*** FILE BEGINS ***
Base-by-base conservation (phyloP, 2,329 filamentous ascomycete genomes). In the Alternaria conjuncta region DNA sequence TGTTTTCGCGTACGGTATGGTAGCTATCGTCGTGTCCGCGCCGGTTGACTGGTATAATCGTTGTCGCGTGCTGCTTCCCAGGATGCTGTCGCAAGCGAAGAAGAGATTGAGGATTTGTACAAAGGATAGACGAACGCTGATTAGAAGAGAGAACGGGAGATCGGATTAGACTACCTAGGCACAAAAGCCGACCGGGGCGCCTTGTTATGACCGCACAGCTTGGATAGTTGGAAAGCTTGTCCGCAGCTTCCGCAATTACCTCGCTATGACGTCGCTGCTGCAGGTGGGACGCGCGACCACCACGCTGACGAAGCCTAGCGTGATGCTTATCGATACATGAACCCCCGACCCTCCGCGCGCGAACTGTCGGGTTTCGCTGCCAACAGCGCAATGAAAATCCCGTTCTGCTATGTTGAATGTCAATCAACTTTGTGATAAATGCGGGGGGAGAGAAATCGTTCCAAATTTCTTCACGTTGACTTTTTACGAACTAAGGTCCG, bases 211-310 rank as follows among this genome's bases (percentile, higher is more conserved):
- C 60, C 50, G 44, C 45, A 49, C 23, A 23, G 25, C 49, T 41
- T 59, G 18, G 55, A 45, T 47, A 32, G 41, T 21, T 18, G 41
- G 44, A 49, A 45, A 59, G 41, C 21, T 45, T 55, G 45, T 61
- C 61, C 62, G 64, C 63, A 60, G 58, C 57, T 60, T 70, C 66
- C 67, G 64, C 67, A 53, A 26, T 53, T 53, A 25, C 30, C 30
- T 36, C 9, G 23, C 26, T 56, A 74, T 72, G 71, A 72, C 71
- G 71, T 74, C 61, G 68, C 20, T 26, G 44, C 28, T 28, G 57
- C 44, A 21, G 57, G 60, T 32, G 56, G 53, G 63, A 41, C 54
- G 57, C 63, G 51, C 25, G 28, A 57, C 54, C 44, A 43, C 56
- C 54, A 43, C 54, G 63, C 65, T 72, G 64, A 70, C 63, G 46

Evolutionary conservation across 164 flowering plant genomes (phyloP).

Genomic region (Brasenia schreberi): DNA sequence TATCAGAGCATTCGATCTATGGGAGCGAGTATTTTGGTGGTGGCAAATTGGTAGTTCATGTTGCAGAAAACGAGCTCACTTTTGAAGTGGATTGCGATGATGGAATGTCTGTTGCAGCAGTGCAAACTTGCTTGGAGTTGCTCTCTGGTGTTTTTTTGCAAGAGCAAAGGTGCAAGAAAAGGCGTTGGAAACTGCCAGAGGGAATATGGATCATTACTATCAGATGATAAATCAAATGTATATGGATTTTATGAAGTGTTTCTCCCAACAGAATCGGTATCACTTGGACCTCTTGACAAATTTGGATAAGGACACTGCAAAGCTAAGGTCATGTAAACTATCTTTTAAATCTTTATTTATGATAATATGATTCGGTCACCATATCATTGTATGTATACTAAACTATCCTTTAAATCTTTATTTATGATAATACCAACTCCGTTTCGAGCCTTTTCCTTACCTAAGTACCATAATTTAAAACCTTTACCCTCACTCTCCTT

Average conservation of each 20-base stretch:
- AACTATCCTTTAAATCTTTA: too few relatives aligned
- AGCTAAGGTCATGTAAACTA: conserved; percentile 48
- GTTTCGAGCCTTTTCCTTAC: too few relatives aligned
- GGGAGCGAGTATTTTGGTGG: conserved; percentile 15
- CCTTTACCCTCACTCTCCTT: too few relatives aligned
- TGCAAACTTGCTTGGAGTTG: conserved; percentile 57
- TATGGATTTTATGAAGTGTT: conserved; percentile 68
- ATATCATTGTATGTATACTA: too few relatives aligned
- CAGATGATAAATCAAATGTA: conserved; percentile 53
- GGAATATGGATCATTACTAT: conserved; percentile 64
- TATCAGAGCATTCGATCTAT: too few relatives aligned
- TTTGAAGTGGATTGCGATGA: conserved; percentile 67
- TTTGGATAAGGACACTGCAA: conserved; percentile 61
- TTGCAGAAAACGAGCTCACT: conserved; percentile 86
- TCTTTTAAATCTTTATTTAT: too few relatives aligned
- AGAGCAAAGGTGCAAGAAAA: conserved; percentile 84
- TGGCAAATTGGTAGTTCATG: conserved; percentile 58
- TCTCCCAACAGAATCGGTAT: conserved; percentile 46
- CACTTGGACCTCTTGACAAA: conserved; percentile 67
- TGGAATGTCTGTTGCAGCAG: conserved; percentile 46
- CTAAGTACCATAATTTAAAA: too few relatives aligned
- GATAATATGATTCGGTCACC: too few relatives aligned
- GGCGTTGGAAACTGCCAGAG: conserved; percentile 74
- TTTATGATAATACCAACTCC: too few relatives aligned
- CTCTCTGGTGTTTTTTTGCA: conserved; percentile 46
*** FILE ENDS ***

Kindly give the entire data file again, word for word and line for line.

Base-by-base conservation (phyloP, 2,329 filamentous ascomycete genomes). In the Alternaria conjuncta region DNA sequence TGTTTTCGCGTACGGTATGGTAGCTATCGTCGTGTCCGCGCCGGTTGACTGGTATAATCGTTGTCGCGTGCTGCTTCCCAGGATGCTGTCGCAAGCGAAGAAGAGATTGAGGATTTGTACAAAGGATAGACGAACGCTGATTAGAAGAGAGAACGGGAGATCGGATTAGACTACCTAGGCACAAAAGCCGACCGGGGCGCCTTGTTATGACCGCACAGCTTGGATAGTTGGAAAGCTTGTCCGCAGCTTCCGCAATTACCTCGCTATGACGTCGCTGCTGCAGGTGGGACGCGCGACCACCACGCTGACGAAGCCTAGCGTGATGCTTATCGATACATGAACCCCCGACCCTCCGCGCGCGAACTGTCGGGTTTCGCTGCCAACAGCGCAATGAAAATCCCGTTCTGCTATGTTGAATGTCAATCAACTTTGTGATAAATGCGGGGGGAGAGAAATCGTTCCAAATTTCTTCACGTTGACTTTTTACGAACTAAGGTCCG, bases 211-310 rank as follows among this genome's bases (percentile, higher is more conserved):
- C 60, C 50, G 44, C 45, A 49, C 23, A 23, G 25, C 49, T 41
- T 59, G 18, G 55, A 45, T 47, A 32, G 41, T 21, T 18, G 41
- G 44, A 49, A 45, A 59, G 41, C 21, T 45, T 55, G 45, T 61
- C 61, C 62, G 64, C 63, A 60, G 58, C 57, T 60, T 70, C 66
- C 67, G 64, C 67, A 53, A 26, T 53, T 53, A 25, C 30, C 30
- T 36, C 9, G 23, C 26, T 56, A 74, T 72, G 71, A 72, C 71
- G 71, T 74, C 61, G 68, C 20, T 26, G 44, C 28, T 28, G 57
- C 44, A 21, G 57, G 60, T 32, G 56, G 53, G 63, A 41, C 54
- G 57, C 63, G 51, C 25, G 28, A 57, C 54, C 44, A 43, C 56
- C 54, A 43, C 54, G 63, C 65, T 72, G 64, A 70, C 63, G 46

Evolutionary conservation across 164 flowering plant genomes (phyloP).

Genomic region (Brasenia schreberi): DNA sequence TATCAGAGCATTCGATCTATGGGAGCGAGTATTTTGGTGGTGGCAAATTGGTAGTTCATGTTGCAGAAAACGAGCTCACTTTTGAAGTGGATTGCGATGATGGAATGTCTGTTGCAGCAGTGCAAACTTGCTTGGAGTTGCTCTCTGGTGTTTTTTTGCAAGAGCAAAGGTGCAAGAAAAGGCGTTGGAAACTGCCAGAGGGAATATGGATCATTACTATCAGATGATAAATCAAATGTATATGGATTTTATGAAGTGTTTCTCCCAACAGAATCGGTATCACTTGGACCTCTTGACAAATTTGGATAAGGACACTGCAAAGCTAAGGTCATGTAAACTATCTTTTAAATCTTTATTTATGATAATATGATTCGGTCACCATATCATTGTATGTATACTAAACTATCCTTTAAATCTTTATTTATGATAATACCAACTCCGTTTCGAGCCTTTTCCTTACCTAAGTACCATAATTTAAAACCTTTACCCTCACTCTCCTT

Average conservation of each 20-base stretch:
- AACTATCCTTTAAATCTTTA: too few relatives aligned
- AGCTAAGGTCATGTAAACTA: conserved; percentile 48
- GTTTCGAGCCTTTTCCTTAC: too few relatives aligned
- GGGAGCGAGTATTTTGGTGG: conserved; percentile 15
- CCTTTACCCTCACTCTCCTT: too few relatives aligned
- TGCAAACTTGCTTGGAGTTG: conserved; percentile 57
- TATGGATTTTATGAAGTGTT: conserved; percentile 68
- ATATCATTGTATGTATACTA: too few relatives aligned
- CAGATGATAAATCAAATGTA: conserved; percentile 53
- GGAATATGGATCATTACTAT: conserved; percentile 64
- TATCAGAGCATTCGATCTAT: too few relatives aligned
- TTTGAAGTGGATTGCGATGA: conserved; percentile 67
- TTTGGATAAGGACACTGCAA: conserved; percentile 61
- TTGCAGAAAACGAGCTCACT: conserved; percentile 86
- TCTTTTAAATCTTTATTTAT: too few relatives aligned
- AGAGCAAAGGTGCAAGAAAA: conserved; percentile 84
- TGGCAAATTGGTAGTTCATG: conserved; percentile 58
- TCTCCCAACAGAATCGGTAT: conserved; percentile 46
- CACTTGGACCTCTTGACAAA: conserved; percentile 67
- TGGAATGTCTGTTGCAGCAG: conserved; percentile 46
- CTAAGTACCATAATTTAAAA: too few relatives aligned
- GATAATATGATTCGGTCACC: too few relatives aligned
- GGCGTTGGAAACTGCCAGAG: conserved; percentile 74
- TTTATGATAATACCAACTCC: too few relatives aligned
- CTCTCTGGTGTTTTTTTGCA: conserved; percentile 46